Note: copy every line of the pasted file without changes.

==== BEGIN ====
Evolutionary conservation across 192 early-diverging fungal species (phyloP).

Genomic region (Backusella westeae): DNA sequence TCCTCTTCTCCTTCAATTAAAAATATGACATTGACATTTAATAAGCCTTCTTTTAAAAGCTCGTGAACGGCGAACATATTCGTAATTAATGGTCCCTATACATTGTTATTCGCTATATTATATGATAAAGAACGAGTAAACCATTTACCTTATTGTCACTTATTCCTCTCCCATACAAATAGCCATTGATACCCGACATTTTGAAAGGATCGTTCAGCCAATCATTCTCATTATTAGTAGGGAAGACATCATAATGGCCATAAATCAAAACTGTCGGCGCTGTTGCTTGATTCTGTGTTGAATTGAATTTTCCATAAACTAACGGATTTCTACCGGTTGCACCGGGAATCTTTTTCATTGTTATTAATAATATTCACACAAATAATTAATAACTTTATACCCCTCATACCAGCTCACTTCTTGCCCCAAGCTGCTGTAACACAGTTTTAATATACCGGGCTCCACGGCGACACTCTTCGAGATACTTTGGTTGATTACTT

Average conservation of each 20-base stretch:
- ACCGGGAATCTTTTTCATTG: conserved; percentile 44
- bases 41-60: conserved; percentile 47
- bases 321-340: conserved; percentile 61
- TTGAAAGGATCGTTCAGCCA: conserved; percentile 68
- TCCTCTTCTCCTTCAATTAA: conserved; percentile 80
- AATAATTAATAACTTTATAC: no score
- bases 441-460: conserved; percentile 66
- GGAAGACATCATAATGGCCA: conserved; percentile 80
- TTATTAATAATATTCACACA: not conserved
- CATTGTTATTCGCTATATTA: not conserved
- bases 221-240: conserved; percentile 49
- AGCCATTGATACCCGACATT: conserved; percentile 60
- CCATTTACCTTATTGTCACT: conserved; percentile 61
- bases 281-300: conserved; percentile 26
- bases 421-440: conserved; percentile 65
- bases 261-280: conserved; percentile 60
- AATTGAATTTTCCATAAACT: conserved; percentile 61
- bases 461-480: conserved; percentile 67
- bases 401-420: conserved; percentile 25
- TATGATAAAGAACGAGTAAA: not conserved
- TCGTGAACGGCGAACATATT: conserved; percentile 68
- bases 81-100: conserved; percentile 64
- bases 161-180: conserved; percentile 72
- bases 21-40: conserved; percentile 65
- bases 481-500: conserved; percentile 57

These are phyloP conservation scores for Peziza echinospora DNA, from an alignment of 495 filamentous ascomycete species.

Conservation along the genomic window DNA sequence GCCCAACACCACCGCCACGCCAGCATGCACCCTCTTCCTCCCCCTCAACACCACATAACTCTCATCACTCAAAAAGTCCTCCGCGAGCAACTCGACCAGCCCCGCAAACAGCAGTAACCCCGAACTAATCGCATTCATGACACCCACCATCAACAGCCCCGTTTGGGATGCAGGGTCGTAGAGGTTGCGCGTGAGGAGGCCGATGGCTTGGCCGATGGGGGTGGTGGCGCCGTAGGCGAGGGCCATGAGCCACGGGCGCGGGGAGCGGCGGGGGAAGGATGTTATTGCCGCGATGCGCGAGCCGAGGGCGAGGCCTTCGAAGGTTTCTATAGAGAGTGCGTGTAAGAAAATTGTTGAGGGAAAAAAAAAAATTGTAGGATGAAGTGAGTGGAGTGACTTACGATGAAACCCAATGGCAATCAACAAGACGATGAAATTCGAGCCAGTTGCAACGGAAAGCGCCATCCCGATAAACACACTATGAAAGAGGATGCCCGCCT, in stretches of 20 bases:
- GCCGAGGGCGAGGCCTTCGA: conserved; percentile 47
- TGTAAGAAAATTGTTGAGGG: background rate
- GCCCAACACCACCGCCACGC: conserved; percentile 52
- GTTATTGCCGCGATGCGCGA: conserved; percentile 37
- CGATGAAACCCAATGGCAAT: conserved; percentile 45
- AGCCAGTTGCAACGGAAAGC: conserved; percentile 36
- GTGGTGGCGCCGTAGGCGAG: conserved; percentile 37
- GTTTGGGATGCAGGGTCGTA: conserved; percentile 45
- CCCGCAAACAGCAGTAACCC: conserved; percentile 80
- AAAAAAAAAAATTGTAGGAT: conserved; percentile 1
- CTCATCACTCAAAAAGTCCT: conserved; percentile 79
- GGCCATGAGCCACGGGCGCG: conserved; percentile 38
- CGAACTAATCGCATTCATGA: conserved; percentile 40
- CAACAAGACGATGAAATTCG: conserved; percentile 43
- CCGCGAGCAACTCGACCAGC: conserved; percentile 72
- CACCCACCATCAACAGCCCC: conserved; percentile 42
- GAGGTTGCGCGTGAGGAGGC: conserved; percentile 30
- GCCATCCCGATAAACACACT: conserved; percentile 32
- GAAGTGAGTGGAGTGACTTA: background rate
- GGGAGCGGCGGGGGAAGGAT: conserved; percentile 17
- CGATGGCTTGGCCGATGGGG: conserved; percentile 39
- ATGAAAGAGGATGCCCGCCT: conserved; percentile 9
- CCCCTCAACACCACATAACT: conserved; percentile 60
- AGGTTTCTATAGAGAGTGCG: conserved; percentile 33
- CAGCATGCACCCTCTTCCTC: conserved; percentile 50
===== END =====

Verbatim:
Evolutionary conservation across 192 early-diverging fungal species (phyloP).

Genomic region (Backusella westeae): DNA sequence TCCTCTTCTCCTTCAATTAAAAATATGACATTGACATTTAATAAGCCTTCTTTTAAAAGCTCGTGAACGGCGAACATATTCGTAATTAATGGTCCCTATACATTGTTATTCGCTATATTATATGATAAAGAACGAGTAAACCATTTACCTTATTGTCACTTATTCCTCTCCCATACAAATAGCCATTGATACCCGACATTTTGAAAGGATCGTTCAGCCAATCATTCTCATTATTAGTAGGGAAGACATCATAATGGCCATAAATCAAAACTGTCGGCGCTGTTGCTTGATTCTGTGTTGAATTGAATTTTCCATAAACTAACGGATTTCTACCGGTTGCACCGGGAATCTTTTTCATTGTTATTAATAATATTCACACAAATAATTAATAACTTTATACCCCTCATACCAGCTCACTTCTTGCCCCAAGCTGCTGTAACACAGTTTTAATATACCGGGCTCCACGGCGACACTCTTCGAGATACTTTGGTTGATTACTT

Average conservation of each 20-base stretch:
- ACCGGGAATCTTTTTCATTG: conserved; percentile 44
- bases 41-60: conserved; percentile 47
- bases 321-340: conserved; percentile 61
- TTGAAAGGATCGTTCAGCCA: conserved; percentile 68
- TCCTCTTCTCCTTCAATTAA: conserved; percentile 80
- AATAATTAATAACTTTATAC: no score
- bases 441-460: conserved; percentile 66
- GGAAGACATCATAATGGCCA: conserved; percentile 80
- TTATTAATAATATTCACACA: not conserved
- CATTGTTATTCGCTATATTA: not conserved
- bases 221-240: conserved; percentile 49
- AGCCATTGATACCCGACATT: conserved; percentile 60
- CCATTTACCTTATTGTCACT: conserved; percentile 61
- bases 281-300: conserved; percentile 26
- bases 421-440: conserved; percentile 65
- bases 261-280: conserved; percentile 60
- AATTGAATTTTCCATAAACT: conserved; percentile 61
- bases 461-480: conserved; percentile 67
- bases 401-420: conserved; percentile 25
- TATGATAAAGAACGAGTAAA: not conserved
- TCGTGAACGGCGAACATATT: conserved; percentile 68
- bases 81-100: conserved; percentile 64
- bases 161-180: conserved; percentile 72
- bases 21-40: conserved; percentile 65
- bases 481-500: conserved; percentile 57

These are phyloP conservation scores for Peziza echinospora DNA, from an alignment of 495 filamentous ascomycete species.

Conservation along the genomic window DNA sequence GCCCAACACCACCGCCACGCCAGCATGCACCCTCTTCCTCCCCCTCAACACCACATAACTCTCATCACTCAAAAAGTCCTCCGCGAGCAACTCGACCAGCCCCGCAAACAGCAGTAACCCCGAACTAATCGCATTCATGACACCCACCATCAACAGCCCCGTTTGGGATGCAGGGTCGTAGAGGTTGCGCGTGAGGAGGCCGATGGCTTGGCCGATGGGGGTGGTGGCGCCGTAGGCGAGGGCCATGAGCCACGGGCGCGGGGAGCGGCGGGGGAAGGATGTTATTGCCGCGATGCGCGAGCCGAGGGCGAGGCCTTCGAAGGTTTCTATAGAGAGTGCGTGTAAGAAAATTGTTGAGGGAAAAAAAAAAATTGTAGGATGAAGTGAGTGGAGTGACTTACGATGAAACCCAATGGCAATCAACAAGACGATGAAATTCGAGCCAGTTGCAACGGAAAGCGCCATCCCGATAAACACACTATGAAAGAGGATGCCCGCCT, in stretches of 20 bases:
- GCCGAGGGCGAGGCCTTCGA: conserved; percentile 47
- TGTAAGAAAATTGTTGAGGG: background rate
- GCCCAACACCACCGCCACGC: conserved; percentile 52
- GTTATTGCCGCGATGCGCGA: conserved; percentile 37
- CGATGAAACCCAATGGCAAT: conserved; percentile 45
- AGCCAGTTGCAACGGAAAGC: conserved; percentile 36
- GTGGTGGCGCCGTAGGCGAG: conserved; percentile 37
- GTTTGGGATGCAGGGTCGTA: conserved; percentile 45
- CCCGCAAACAGCAGTAACCC: conserved; percentile 80
- AAAAAAAAAAATTGTAGGAT: conserved; percentile 1
- CTCATCACTCAAAAAGTCCT: conserved; percentile 79
- GGCCATGAGCCACGGGCGCG: conserved; percentile 38
- CGAACTAATCGCATTCATGA: conserved; percentile 40
- CAACAAGACGATGAAATTCG: conserved; percentile 43
- CCGCGAGCAACTCGACCAGC: conserved; percentile 72
- CACCCACCATCAACAGCCCC: conserved; percentile 42
- GAGGTTGCGCGTGAGGAGGC: conserved; percentile 30
- GCCATCCCGATAAACACACT: conserved; percentile 32
- GAAGTGAGTGGAGTGACTTA: background rate
- GGGAGCGGCGGGGGAAGGAT: conserved; percentile 17
- CGATGGCTTGGCCGATGGGG: conserved; percentile 39
- ATGAAAGAGGATGCCCGCCT: conserved; percentile 9
- CCCCTCAACACCACATAACT: conserved; percentile 60
- AGGTTTCTATAGAGAGTGCG: conserved; percentile 33
- CAGCATGCACCCTCTTCCTC: conserved; percentile 50